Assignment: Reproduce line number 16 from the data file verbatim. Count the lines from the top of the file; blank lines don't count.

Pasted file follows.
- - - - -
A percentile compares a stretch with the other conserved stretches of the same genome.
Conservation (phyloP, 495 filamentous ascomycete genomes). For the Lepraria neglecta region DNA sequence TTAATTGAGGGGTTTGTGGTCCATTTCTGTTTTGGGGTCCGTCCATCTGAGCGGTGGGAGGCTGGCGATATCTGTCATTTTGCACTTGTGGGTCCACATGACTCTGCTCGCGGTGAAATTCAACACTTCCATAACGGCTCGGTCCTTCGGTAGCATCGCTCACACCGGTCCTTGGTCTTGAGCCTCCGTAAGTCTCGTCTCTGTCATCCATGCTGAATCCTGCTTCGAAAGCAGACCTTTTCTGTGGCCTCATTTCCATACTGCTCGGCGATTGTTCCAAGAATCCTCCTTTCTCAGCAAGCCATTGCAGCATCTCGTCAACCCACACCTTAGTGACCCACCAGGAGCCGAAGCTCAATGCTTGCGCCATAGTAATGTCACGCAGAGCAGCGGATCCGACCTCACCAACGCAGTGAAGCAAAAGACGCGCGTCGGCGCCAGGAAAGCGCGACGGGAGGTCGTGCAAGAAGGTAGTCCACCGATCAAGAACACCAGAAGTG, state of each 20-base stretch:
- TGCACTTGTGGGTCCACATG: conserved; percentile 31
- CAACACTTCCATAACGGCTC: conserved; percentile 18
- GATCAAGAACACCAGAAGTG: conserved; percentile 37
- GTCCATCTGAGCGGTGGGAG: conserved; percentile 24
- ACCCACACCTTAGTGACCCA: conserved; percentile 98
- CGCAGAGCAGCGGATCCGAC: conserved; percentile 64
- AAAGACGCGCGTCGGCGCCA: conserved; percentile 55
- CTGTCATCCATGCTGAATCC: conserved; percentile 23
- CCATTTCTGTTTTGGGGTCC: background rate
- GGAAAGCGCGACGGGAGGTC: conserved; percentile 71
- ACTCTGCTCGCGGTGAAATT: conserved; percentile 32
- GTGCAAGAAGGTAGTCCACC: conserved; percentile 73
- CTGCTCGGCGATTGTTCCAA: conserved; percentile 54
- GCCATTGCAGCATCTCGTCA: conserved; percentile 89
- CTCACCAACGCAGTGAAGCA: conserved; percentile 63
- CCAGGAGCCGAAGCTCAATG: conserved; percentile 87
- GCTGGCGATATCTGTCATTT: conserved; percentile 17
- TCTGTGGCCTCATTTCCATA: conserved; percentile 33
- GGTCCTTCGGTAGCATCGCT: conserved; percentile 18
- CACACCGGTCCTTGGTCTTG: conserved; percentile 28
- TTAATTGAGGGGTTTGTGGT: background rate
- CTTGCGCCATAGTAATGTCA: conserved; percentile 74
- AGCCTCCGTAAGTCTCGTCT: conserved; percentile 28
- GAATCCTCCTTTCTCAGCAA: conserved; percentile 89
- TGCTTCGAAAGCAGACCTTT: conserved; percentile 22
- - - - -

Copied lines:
- GCCATTGCAGCATCTCGTCA: conserved; percentile 89